Tunisia: New Details in Opposition Assassination Point to Libyan Islamist
Published Thursday, October 3, 2013
As many had expected, Tayeb Oqaili, member of the national initiative working to uncover the truth behind the assassinations of Chokri Belaid and Mohammed Brahmi, has made public secret information ostensibly implicating the ruling al-Nahda Movement in the assassination of Belaid, who was the leader of the opposition Tunisian Popular Front – and Oqaili’s close friend. The information links a Libyan militia led by Islamist leader Abdul-Hakim Belhadj to the assassination.
Belhadj, who was active in the 1980s and 90s with the al-Qaeda-affiliated Libyan Islamic Fighting Group (LIFG), is credited with leading the attack on the stronghold of the late Libyan leader Muammar Gaddafi in Bab al-Aziziya during the Libyan uprising.
According to Oqaili, those leaders include the movement's chief Rachid Ghannouchi, former prime minister Hamadi Jebali, current Prime Minister Ali al-Arid, Minister Noureddine Buhairi, and Minister Samir Dilou, who lied in an interview with Radio Mosaïque when he denied having ever met Belhadj.
To be sure, pictures were circulated on social media sites showing Dilou meeting with Belhadj in the city of Zarzis, confirming the information brought forward by Oqaili, who said, “It was Belhadj who handled the training of Ansar al-Sharia in Tunisia, including the cell that would go on to assassinate Belaid and Brahmi. This confirms that the Libyan leader was involved in both murders.”
For its part, al-Nahda scrambled to call a meeting of its executive council to respond to what it called “serious allegations.” Al-Nahda said it would assign its legal division to sue Oqaili, who stressed he was ready to face any legal action.
Oqaila also said that the weapons caches found successively in Tunisia after the first one was discovered in Medenine, in the southeast near Libya, were directly linked to the LIFG’s activities in Tunisia, in coordination with al-Nahda. Oqaili purported that Belhadj and his group have been training Tunisians in collaboration with al-Nahda, something he said was in line with the thinking of Islamic groups that place partisan affiliation above national identity.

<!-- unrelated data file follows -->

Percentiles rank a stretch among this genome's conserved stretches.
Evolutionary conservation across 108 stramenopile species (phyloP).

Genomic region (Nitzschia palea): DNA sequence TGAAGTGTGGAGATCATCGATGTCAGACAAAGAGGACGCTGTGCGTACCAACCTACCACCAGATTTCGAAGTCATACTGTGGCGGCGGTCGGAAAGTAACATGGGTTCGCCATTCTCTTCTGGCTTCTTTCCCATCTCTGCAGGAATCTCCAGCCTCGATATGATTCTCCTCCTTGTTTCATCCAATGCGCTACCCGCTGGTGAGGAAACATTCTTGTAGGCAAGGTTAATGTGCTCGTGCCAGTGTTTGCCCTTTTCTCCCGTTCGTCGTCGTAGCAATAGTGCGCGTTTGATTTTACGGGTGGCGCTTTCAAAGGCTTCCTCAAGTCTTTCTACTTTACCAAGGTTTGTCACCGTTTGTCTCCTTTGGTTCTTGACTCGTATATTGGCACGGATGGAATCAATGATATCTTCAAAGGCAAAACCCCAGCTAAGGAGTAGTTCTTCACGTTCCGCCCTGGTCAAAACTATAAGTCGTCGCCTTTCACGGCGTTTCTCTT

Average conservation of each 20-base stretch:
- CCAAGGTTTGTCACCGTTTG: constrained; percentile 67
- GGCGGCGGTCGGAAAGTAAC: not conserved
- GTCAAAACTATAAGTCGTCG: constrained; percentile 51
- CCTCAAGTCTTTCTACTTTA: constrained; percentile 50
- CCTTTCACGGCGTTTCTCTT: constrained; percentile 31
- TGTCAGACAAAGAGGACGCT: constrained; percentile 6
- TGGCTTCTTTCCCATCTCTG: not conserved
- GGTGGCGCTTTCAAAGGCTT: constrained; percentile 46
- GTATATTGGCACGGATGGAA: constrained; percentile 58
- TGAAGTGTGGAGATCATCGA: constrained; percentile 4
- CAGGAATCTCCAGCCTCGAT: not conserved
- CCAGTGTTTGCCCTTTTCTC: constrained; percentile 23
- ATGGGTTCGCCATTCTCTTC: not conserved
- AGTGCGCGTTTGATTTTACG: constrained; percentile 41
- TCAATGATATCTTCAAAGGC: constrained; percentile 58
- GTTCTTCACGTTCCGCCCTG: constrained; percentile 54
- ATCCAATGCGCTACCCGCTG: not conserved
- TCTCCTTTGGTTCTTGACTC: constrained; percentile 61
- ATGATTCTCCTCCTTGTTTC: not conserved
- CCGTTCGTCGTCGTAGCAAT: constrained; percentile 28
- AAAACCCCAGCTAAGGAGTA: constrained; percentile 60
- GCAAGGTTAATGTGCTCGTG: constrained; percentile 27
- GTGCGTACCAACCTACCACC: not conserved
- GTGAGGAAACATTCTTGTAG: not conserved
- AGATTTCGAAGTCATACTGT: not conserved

The public prosecutor has decided to begin an investigation into the documents disclosed by Oqaili.
In truth, these allegations did not come as a surprise to many Tunisians. To a large segment of the Tunisian public, al-Nahda’s direct or indirect involvement in political assassinations and the proliferation of weapons is almost taken for granted.
In the same vein, the official spokesperson for the Tunisian General Labour Union (UGTT), the body currently leading national reconciliation efforts, said that the leadership of the organization received warnings from the Interior Ministry, saying that there was a need for caution because of credible threats to the lives of a number of UGTT leaders. According to Sami Tahiri, UGTT member, there have been serious attempts to target trade unionists and the headquarters of the organization in the provinces.
At a later time, Belhadj, in a statement to the independent Tunisian News Agency, denied having anything to do with Ansar al-Sharia – the group accused by the Tunisian Interior Ministry of masterminding the wave of assassinations seen in the past months – or any knowledge of Belaid and Brahmi.
The Libyan leader, who has been involved in the political process in his home country through a new political party, stressed that he was opposed to any meddling in Tunisian affairs. Belhadj expressed his surprise at the allegations.
At any rate, the documents revealed by Oqaili are expected to cause further controversy ahead of the third anniversary of the fall of the regime. Meanwhile, reaching political consensus is almost impossible in the country of Mohammed Bouazizi, the man whose death sparked the Tunisian revolution. The majority of the Tunisian people today suffer from despair, frustration, and perhaps even regret because of the outcome of the Tunisian revolution and the Arab revolutions so far.
This article is an edited translation from the Arabic Edition.